• Dave Ramsey

Thursday, September 5th, 2019

Focus On Your Career Success

“Opportunities don’t happen. You create them.”  Chris Grosser

Several years ago, I would speak to students majoring in business courses at a local community college. These students were typical students along with some non-traditional (older) individuals refocusing their careers. I enjoyed meeting and talking with all of them. They were always very enthusiastic.

I talked about the Seven Secrets of Career Success and elaborated on each one. After each session I would leave them with a postcard from me with the following tips:

Advice from Rita Keller

Seven Secrets of Career Success

  • Become a quick-change artist
  • Commit fully to your career
  • Speed up
  • Behave like you’re in business for yourself
  • Practice lifelong learning
  • Manage your own morale
  • Be a fixer – not a finger pointer

I requested that they put the postcard reminder somewhere on their desk, bulletin board or mirror where they would be reminded every day of what is important for career success.

Maybe you should be thinking about these Seven Secrets, too!

 

  • Successful people do what unsuccessful people are not willing to do. Don't wish it were easier; wish you were better.
  • Jim Rohn

Wednesday, September 4th, 2019

Build Your Brand – Be Visible

“The power of visibility can never be underestimated.” – Margaret Cho

You have heard it over and over in recent years, you have to be visible on social media to attract and retain clients.

Yes, I agree with that. But, I ask more of you!

Don’t forget the old fashioned way. You must be visible in your business community – up close and personal.

Each person working at your CPA firm helps build a reputation for the FIRM. Remember those elevator speeches (describing what you do in 30 seconds)? Are you still teaching your newest team members how to do that? Remember, when someone asks you where you work you don’t say, “I work for an accounting firm.” You say, “I work for Acme CPA firm, the fastest-growing, most knowledgeable and progressive CPA firm in town! I am on the tax team.” Each person crafts their own story.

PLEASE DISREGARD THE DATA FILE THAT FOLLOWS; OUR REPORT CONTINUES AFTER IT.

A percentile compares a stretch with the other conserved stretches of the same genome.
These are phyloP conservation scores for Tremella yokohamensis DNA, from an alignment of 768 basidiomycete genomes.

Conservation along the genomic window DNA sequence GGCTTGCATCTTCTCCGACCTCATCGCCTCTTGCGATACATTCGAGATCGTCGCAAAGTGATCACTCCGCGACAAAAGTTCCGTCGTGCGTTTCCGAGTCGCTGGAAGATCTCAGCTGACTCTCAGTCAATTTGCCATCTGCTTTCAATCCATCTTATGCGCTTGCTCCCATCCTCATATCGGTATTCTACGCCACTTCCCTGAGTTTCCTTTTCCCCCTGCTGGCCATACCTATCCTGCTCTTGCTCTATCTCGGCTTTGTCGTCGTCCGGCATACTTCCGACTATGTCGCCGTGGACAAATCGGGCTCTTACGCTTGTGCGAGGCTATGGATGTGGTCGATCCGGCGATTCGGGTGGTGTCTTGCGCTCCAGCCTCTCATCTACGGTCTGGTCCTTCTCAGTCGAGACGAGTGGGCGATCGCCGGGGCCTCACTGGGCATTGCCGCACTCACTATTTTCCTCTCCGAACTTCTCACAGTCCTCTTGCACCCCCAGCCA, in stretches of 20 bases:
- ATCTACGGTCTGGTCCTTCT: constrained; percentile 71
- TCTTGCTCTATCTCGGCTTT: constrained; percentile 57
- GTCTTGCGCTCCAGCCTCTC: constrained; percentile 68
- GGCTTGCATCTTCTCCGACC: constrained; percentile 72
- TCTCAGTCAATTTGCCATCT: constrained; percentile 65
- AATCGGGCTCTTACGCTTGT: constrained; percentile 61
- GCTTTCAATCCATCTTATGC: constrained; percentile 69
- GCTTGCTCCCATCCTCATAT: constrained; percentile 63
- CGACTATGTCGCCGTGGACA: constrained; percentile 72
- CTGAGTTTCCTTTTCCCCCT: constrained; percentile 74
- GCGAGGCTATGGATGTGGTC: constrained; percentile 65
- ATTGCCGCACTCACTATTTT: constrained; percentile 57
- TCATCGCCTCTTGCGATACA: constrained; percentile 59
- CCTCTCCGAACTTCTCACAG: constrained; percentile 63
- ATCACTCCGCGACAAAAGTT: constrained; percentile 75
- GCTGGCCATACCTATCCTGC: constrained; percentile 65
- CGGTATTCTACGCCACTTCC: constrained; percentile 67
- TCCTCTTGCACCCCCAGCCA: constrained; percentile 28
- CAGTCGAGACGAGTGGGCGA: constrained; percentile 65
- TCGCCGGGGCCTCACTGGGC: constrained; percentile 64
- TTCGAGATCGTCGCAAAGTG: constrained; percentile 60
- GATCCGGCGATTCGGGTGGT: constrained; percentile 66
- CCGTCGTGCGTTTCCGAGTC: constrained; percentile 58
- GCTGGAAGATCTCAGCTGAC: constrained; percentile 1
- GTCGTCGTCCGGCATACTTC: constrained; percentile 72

All your partners and managers should be involved in a charitable or community organization and eventually take a leadership position in that organization.

A basic visibility activity that partners sometimes forget – you eat lunch outside the office every day. Eat lunch with a client, a banker, an attorney or with another person from the firm. Dine at the most popular business lunch place in town where you will be seen by clients, bankers, and attorneys.

An on-going motto for the firm – “Let’s get visible!”

  • A man is not idle because he is absorbed in thought. There is visible labor and there is invisible labor.
  • Victor Hugo

Tuesday, August 27th, 2019

Be A Great Manager

Bruce Tulgan tells us: Being a great manager requires a lot of time and effort. You cannot treat your management responsibilities as a low-commitment responsibility! You owe it to the people on your team to give them the support, guidance, and coaching they deserve. 

An important part of managing people involves one-on-one conversations. These one-on-one meetings help you create an upward spiral of performance.

There are four basic steps to creating an upward spiral of performance on your team:

1. Define performance standards

2. Spell out expectations

3. Collaborate on next steps

4. Follow up, revise, and adjust

Download Tulgan’s ebook here.

one one

  • It’s the most talented, not the least talented, who are continually trying to improve their dialogue skills. As is often the case, the rich get richer.
  • Kerry Patterson

Monday, August 26th, 2019

Don’t Leave Public Accounting!

“The only way to do great work is to love what you do. If you haven’t found it yet, keep looking. Don’t settle.” — Steve Jobs

So many times over the years I have heard people working in public accounting say, “Public accounting is not for me. I’m going to work for local business.”